Your hard work has finally paid off! After crafting multiple resumes to meet the specific requirements of various jobs that fit your background and interests, you’ve landed an interview. Now you have the opportunity to really demonstrate your interest in, and qualifications for the job. Getting it right at this stage of the game can lead to a job offer and the kind of career opportunity you’ve been hoping for.
The job interview is also the place where you can effectively translate key aspects of your military background into specific traits and competencies that can serve you well in a civilian role.
Phil Dillon is a former U.S. Army Reserve 1st Lieutenant who fought in the Vietnam War and a service disabled veteran and a retired consultant with the Chicago office of the McGladrey accounting firm. In 2006 he started his own company in Chicago—Dillon Consulting Services, LLC—focused on helping veterans who want to start their own businesses.
Job applicants, says Dillon, have an opportunity to focus on some key skills in both their resumes and during their interviews, chief among them a focus on accomplishing a mission, a commitment to hard work, the ability to lead and function as a team and the ability to pivot on a moment’s notice from plans that aren’t working to plans that will.
“The military is extremely mission-focused,” says Dillon. “The whole idea in the Armed Forces is to seize the objective—to capture or kill the enemy—while, at the same time, ensuring the integrity and welfare of your troops. You can’t get distracted by small things along the way. Yu need a vision of what your battle plan is going to accomplish, and then execute that plan flawlessly.”
Veterans also have demonstrated a commitment to hard work through their service, says Dillon. “The days are long. The word is hard—very hard,” he says. “Combat, and the preparation for combat, doesn’t take a holiday. There are no weekends. You don’t go home at 5:00 p.m.”
Nobody accomplishes their mission alone, says Dillon. Veterans have great experience working as part of a team “with all types and kinds of people, from all races, creeds, genders, backgrounds and persuasions.” Serving in the military, says Dillon, “makes you understand the concept of teamwork perfectly.”
Finally, says Dillon, veterans are adept at changing direction if a plan isn’t working. “When most people think about military service, they think that it’s all just about the rigidity of following orders,” says Dillon. And, that’s true—to a degree. What most don’t realize, he says, “is that the military teaches you to think and act flexibly, so that if your battle plan isn’t working, you pivot immediately to a plan that does.” Flexibility and immediate action, he says, are keys to survival.
The interview should not take the form of an interrogation. Rather, it is an opportunity for a conversation that can help both sides of the employer/employee equation get to know each other better. Therefore, the interview should not be just you providing a list, or litany, of your skills and capabilities. Instead, sharing stories about how your past experiences have positioned you for this role can help you convey not only performance capabilities, but personality.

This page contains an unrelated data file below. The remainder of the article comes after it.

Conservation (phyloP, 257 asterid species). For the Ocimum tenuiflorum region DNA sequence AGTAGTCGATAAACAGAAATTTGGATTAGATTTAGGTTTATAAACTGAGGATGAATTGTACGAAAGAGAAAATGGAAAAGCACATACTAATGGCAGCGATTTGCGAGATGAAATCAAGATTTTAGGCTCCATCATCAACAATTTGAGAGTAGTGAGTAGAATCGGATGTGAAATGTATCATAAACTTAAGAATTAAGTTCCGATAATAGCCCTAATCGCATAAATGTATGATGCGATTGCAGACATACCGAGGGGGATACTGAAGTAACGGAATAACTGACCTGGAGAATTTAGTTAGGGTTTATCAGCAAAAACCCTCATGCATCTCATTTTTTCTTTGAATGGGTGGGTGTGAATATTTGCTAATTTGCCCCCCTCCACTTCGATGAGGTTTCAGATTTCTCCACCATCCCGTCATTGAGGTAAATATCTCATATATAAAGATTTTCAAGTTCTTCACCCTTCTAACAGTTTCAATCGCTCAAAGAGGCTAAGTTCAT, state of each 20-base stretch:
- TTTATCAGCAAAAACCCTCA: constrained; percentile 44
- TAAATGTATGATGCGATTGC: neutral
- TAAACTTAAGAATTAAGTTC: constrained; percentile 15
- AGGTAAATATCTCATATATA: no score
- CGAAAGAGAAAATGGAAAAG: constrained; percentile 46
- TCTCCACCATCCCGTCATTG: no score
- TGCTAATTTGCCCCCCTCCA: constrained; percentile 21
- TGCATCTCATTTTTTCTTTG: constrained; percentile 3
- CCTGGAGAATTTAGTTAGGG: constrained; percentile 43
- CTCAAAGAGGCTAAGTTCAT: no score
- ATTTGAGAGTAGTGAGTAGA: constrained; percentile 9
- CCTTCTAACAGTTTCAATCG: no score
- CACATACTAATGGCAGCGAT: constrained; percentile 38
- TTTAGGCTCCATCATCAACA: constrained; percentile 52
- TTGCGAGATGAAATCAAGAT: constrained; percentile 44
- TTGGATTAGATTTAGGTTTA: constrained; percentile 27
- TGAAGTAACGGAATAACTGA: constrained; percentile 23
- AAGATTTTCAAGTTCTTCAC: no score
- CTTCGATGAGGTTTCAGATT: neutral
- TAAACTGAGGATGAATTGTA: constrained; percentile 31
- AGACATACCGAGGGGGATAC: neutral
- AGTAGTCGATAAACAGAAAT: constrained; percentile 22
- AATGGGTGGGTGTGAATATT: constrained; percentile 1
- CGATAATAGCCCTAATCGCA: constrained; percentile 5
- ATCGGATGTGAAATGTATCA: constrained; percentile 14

Todd Boutte is president of Technology and Operations at EVAN, “the Uber for IT support,” a company that prides itself on its mission of hiring veterans—more than 50 percent of the company’s workforce is comprised of veterans. Boutte notes that “rather than a canned response to a question, a potential employer appreciates the opportunity to draw conclusions from the actual experiences that shape who the employee was, is now and could become in the future.” Some common examples, he says, are stories that “feature teamwork, problem-solving and a tremendous amount of discipline under pressure—things veterans tend to excel in and traits we look for.”
In addition, stresses Gennady Litvin, an attorney with Moshes Law in New York, focus on the positives. “Speaking in negatives is a sure-fire way to not get a job,” says Litvin. “Do not focus on what you don’t have like ‘actual job experience,’ but focus on what you do have and the skills you will gain in the future. Be positive and stand firm in your accomplishments and future endeavors. You’re a vet; you can handle a little job.”
Finally, suggests Zachary Vickers, a resume expert and career advisor at Resume Companion, who offers career advice to veterans in the interviewing stages of their job search, “loosen up.” While it’s natural to be nervous during the job interview, whatever you can do to calm those nerves and convey a sense of your personality and genuine interest in the job can help you land a job offer.
“Oftentimes, the strict formality that is required of vets while they’re serving can come across overly serous in the interview room,” says Vickers. “An interview is not only an opportunity to demonstrate your skills for the job at hand, it’s also a way for hiring managers to gauge how well you’ll fit into the organization.” It’s perfectly fine, he says, “for veterans to loosen up when interviewing for a civilian position and to treat the occasion a bit more casually than they may be used to.”
The interview is your time to shine and really make the skills you’ve outlined in your resume come to life. Viewing the interview as a conversation, rather than an interrogation, and taking advantage of the opportunity to share stories that highlight your skills and capabilities can help you find a job that’s a great fit.
Three steps to success:
Comments  by Sean Pritchard — Posted on Feb 01, 2019 in Veteran Interviewing